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Estate planning is not just for the wealthy

When you hear the term “estate plan,” you may think that only wealthy people need one. After all, they have a lot of assets and money that all need to be distributed appropriately.

You, on the other hand, do not have a lot of assets - and you don’t consider yourself overly wealthy. So why would you need an estate plan?

While asset division is part of an estate plan, it is just one part. There are a few other parts that everyone should have in place, regardless of wealth.

Healthcare Directive

Also called a living will or advanced health care directive, this form communicates how you wish to be treated health-wise, if you cannot communicate those wishes yourself due to illness or incapacity.

Without this form, should you become incapacitated, a court-appointed guardian may be appointed to make those decisions. Wouldn’t you rather have a trusted friend or relative making those decisions for you?

And remember, you may never need to use this form, but it is important to have it in place should the need arise.

Durable Power of Attorney

This works much like the health care directive, but deals with your finances rather than your health. If – and only if – you become mentally incompetent, the durable power of attorney will go into effect.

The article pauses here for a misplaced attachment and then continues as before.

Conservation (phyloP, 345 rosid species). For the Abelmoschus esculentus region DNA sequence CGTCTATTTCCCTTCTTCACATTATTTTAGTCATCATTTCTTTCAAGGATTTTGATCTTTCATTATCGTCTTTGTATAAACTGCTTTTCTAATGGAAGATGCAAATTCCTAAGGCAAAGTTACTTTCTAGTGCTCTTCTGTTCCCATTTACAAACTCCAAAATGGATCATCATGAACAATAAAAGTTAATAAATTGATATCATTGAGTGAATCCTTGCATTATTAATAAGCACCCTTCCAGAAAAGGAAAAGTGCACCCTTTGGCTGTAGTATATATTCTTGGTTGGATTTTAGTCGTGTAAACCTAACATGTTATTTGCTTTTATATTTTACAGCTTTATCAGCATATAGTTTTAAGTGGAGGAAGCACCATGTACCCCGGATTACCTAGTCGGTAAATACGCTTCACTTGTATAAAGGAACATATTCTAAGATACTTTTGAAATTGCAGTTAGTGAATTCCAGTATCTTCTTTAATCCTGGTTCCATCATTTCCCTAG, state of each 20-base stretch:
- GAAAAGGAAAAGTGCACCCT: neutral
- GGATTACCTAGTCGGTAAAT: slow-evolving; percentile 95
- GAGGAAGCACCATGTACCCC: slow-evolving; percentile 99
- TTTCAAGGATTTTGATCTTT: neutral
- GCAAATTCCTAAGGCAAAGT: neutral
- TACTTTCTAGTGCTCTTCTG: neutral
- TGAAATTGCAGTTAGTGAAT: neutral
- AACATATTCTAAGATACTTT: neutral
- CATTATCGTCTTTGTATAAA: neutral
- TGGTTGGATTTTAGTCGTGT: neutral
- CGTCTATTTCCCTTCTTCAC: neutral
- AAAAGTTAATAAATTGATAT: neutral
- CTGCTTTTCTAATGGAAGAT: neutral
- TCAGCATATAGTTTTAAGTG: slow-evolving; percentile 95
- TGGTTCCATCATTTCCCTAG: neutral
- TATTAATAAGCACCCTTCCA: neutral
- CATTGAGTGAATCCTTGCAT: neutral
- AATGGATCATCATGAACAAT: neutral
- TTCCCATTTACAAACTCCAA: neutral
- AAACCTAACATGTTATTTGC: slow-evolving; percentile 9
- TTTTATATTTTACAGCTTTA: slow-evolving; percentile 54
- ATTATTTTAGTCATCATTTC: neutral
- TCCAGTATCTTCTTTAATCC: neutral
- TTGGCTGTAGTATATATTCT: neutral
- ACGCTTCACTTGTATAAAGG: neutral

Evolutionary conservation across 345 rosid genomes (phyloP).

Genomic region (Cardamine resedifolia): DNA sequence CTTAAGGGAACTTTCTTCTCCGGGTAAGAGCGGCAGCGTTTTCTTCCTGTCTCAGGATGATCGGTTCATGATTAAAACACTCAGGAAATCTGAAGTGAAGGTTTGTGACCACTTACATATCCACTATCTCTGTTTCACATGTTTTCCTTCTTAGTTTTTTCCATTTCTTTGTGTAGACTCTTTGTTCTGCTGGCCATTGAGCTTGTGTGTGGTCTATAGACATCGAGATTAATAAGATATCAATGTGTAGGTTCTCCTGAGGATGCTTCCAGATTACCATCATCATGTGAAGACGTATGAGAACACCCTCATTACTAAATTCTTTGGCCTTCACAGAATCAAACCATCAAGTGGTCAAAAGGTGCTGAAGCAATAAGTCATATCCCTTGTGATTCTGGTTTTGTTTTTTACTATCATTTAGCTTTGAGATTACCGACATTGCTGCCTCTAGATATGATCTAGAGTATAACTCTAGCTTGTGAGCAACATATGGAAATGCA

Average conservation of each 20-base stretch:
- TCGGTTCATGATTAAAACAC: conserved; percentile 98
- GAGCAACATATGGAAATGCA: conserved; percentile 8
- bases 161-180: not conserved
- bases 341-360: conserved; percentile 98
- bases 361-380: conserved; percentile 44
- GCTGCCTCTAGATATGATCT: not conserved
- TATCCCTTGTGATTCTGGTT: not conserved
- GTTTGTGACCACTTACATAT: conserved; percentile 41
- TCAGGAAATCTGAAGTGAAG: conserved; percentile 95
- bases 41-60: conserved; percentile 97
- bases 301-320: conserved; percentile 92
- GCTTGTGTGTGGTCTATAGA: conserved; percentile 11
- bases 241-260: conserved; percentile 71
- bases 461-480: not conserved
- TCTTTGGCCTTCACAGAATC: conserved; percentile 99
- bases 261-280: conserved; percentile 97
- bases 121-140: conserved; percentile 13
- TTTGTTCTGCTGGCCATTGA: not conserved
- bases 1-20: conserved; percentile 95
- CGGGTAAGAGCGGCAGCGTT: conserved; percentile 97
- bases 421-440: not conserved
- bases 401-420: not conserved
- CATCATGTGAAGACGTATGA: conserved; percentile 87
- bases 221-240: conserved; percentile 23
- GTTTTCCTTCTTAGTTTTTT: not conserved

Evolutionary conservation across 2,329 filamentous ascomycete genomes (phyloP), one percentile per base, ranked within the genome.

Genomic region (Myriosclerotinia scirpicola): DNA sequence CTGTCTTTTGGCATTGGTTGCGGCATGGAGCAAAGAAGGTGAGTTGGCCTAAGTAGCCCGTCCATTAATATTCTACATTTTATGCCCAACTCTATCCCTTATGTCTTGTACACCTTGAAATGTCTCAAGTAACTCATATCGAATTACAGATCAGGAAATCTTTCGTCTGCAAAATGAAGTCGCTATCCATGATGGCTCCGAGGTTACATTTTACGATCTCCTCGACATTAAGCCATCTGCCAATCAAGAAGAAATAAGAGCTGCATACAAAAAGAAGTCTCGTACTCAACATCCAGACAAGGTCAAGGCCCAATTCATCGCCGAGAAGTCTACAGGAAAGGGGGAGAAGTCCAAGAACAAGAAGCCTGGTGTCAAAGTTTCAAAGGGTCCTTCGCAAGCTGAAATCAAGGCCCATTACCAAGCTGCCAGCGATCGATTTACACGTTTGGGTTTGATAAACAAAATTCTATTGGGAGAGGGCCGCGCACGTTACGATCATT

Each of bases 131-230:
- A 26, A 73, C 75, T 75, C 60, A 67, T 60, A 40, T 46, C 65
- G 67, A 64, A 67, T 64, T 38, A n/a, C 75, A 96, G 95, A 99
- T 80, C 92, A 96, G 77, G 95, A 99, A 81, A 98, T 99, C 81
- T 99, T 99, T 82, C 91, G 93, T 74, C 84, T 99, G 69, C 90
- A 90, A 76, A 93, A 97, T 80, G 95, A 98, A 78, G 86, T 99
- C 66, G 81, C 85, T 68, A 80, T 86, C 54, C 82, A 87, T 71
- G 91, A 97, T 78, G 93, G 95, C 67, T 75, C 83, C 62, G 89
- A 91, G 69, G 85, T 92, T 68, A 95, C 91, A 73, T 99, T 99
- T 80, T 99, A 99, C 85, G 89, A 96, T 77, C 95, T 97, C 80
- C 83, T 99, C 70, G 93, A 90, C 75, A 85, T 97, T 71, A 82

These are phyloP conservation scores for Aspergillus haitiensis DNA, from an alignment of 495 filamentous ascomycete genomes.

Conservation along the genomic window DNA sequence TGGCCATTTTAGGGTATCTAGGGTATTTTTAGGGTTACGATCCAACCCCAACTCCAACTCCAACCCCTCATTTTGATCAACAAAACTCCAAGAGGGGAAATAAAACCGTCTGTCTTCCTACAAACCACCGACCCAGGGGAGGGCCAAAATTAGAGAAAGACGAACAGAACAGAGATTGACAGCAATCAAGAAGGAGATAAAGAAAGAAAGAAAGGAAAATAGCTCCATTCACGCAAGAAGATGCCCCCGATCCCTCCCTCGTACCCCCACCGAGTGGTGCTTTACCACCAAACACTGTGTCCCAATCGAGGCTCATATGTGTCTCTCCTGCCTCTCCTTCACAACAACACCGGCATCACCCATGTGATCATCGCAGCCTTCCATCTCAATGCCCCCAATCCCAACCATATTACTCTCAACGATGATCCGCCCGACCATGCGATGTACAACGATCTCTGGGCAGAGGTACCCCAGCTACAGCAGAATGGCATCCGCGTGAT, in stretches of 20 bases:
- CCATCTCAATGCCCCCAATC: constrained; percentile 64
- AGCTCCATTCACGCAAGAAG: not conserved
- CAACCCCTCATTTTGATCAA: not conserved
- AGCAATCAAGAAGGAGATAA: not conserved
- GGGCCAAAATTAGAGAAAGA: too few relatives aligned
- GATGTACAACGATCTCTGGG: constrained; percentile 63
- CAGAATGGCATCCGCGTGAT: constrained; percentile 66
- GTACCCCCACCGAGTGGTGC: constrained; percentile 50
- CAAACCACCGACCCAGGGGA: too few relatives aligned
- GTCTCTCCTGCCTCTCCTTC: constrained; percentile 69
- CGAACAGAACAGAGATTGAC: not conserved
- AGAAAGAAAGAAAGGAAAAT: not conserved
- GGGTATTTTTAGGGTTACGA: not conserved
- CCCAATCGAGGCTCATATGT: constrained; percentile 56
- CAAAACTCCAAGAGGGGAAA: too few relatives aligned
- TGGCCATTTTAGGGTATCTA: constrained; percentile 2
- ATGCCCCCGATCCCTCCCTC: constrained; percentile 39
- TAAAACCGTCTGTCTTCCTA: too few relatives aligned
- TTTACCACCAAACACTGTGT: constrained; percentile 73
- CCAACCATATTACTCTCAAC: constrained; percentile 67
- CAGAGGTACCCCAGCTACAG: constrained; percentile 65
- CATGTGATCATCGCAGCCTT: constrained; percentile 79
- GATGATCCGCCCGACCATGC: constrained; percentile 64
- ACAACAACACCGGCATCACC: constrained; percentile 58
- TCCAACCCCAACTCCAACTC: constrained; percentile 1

If that happens, an agent - appointed by you - will be able to make financial decisions on your behalf. The agent can be family member, friend, or even an attorney.

Beneficiary Forms

Do you have an insurance policy? Maybe a 401(k) or an IRA? This form specifies who will be the beneficiaries of those items.

Payable on Death Form

Just about everybody has a checking account. This form specifies who will receive the funds from your checking and/or savings account.

Transfer on Death Form

Do you have a brokerage account? If so, this form specifies who will receive the funds in that account.

Transfer-On-Death Deed Form

If you own a home or other property, this form specifies who the deed should be transferred to.

Last Will and Testament

And now we come back to the original topic – asset division. You may want your grandson to have the ’57 Chevy that you restored. Maybe your daughter would really love to have Mom’s fine china.

These are all things you can put in your will. And the more things you include in your will, the less chance there is of family disagreements when you are gone.

As you can see, all of these small pieces add up to create an estate plan. Regardless of your level of wealth, having all these pieces in place upon your passing will make a difficult time just a little bit easier for your family.

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